Cozens’ on-the-spot sketch is inscribed ‘From the Isola Borromea – Lago Mag’, indicating that he observed the view during the return leg of his second trip to the Continent, in the autumn of 1783, when he visited Isola Bella, one of the Borromean Islands, which are on Lake Maggiore (Bell and Girtin, 1935, no.414). The sketch is found in the last of the seven sketchbooks that are associated with a visit that began with a journey to Naples in the company of his patron William Beckford (1760–1844). It is unlikely that the Monro School watercolour was copied directly from the sketch by Cozens, however. It would have been uncharacteristic of Beckford to have lent the sketchbooks to Monro, and the existence of a large number of tracings of their contents by Cozens himself suggests that the patron, rather than the artist, retained the books. An album put together by Sir George Beaumont (1753–1827), now in the collection of the Yale Center for British Art, New Haven, includes more than seventy tracings from on-the-spot drawings in the first three of the sketchbooks, and these provided the basis for at least thirty Monro School works. There are only five tracings from the next three books, but there is no reason to think that others did not exist, and it was presumably from these lost copies by Cozens that as many as thirty-five more watercolours were produced by Girtin and Turner, including this, one of six views on Lake Maggiore, which also include A Wooded Shoreline on Lake Maggiore (TG0754) and Isola Bella on Lake Maggiore (TG0758). The fact that the Monro School copies never follow either the shading or the distribution of light seen in the on-the-spot sketches, though they always replicate the basic outlines, further suggests that Girtin and Turner generally worked from a tracing of the sketchbook view, and surely that was the case here as well.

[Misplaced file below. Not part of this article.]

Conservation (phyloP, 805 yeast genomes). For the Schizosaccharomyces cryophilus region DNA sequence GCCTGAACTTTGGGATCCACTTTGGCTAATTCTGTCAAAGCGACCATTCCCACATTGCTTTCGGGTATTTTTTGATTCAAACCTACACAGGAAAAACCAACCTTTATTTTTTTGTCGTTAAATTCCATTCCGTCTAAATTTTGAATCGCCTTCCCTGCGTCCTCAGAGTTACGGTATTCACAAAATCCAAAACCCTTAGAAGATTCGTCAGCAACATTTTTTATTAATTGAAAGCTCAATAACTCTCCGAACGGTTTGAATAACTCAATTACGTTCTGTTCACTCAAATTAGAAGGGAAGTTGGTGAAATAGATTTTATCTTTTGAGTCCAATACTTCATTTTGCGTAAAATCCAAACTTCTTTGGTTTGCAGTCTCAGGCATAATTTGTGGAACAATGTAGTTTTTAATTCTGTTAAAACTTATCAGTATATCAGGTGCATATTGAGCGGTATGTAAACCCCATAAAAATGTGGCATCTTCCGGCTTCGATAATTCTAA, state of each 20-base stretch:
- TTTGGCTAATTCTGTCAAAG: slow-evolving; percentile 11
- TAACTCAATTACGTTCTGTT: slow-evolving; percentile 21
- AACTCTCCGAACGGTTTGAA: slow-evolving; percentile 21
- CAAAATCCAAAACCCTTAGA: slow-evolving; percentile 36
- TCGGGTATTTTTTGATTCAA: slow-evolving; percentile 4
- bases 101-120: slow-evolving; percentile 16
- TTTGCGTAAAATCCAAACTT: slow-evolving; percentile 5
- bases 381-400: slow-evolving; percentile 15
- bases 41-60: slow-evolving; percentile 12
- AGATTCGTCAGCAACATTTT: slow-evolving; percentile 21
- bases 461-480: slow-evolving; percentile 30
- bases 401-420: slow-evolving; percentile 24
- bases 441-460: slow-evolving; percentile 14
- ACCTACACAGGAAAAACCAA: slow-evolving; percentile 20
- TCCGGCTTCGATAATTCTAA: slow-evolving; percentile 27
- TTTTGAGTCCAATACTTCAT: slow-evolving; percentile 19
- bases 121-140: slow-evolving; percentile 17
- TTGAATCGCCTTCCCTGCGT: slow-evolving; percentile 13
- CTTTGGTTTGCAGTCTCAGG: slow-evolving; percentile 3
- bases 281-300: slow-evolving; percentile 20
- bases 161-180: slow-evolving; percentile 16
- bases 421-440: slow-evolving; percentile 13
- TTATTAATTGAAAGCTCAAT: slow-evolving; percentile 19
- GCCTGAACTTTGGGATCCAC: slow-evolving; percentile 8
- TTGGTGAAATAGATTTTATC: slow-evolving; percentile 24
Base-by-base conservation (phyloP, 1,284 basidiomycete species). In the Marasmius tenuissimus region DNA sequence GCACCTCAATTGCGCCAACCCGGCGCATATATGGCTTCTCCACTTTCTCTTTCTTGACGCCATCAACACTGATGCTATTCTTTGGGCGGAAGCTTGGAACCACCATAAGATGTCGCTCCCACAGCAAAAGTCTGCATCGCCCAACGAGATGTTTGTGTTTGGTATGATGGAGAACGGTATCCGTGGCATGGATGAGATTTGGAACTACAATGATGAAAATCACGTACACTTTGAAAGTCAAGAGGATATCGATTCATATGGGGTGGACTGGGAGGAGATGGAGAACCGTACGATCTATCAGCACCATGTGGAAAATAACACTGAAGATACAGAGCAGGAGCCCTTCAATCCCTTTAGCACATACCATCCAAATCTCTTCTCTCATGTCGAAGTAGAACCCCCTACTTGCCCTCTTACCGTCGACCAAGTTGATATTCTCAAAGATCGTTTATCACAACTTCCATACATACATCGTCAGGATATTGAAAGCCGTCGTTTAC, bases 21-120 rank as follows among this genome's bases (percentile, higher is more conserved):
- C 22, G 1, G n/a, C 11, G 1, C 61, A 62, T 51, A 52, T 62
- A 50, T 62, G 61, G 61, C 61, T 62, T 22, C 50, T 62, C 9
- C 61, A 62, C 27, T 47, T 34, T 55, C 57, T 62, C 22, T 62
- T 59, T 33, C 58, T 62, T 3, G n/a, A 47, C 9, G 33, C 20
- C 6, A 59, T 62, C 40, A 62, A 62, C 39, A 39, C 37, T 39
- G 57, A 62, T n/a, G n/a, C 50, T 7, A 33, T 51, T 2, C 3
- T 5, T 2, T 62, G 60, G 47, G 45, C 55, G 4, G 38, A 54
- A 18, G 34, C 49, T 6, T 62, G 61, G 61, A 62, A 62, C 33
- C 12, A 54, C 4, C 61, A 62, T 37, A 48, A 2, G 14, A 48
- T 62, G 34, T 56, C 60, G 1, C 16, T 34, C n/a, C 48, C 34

The majority of the Italian scenes included in Monro’s posthumous sale were described as being by Turner alone, and this generally remained the case until the publication of Andrew Wilton’s pioneering article in 1984, since when the joint attribution of the Monro School works to Turner and Girtin has increasingly become the norm (Wilton, 1984a, pp.8–23). In this case, however, Wilton has suggested that Turner was not just responsible for the ‘warm colour and easy suggestion of luminous space’ but also ‘the delicate pencil outline beneath the wash’, and that Girtin therefore had no involvement in the work (Wilton, 1980a, p.62). Certainly, this is one of the most subtly coloured of all of the Monro School subjects, and one of the few that might bear comparison with the watercolour that Cozens himself produced for Beckford (see figure 2) from his own on-the-spot sketch. However, I am not fully convinced by Wilton’s argument, as it seems to me that the greater delicacy of the pencil work is a function of the subject and that, whilst the visible lines are not obviously by Girtin, equally they are not clearly by Turner either. My default position on the attribution of the Monro School copies of Cozens’ works is to follow the division of labour as described by Turner and Girtin to Farington in 1798 unless there is clear stylistic evidence that points to the sole authorship of either artist.
1794 - 1797
A Wooded Shoreline on Lake Maggiore
1794 - 1797
Isola Bella on Lake Maggiore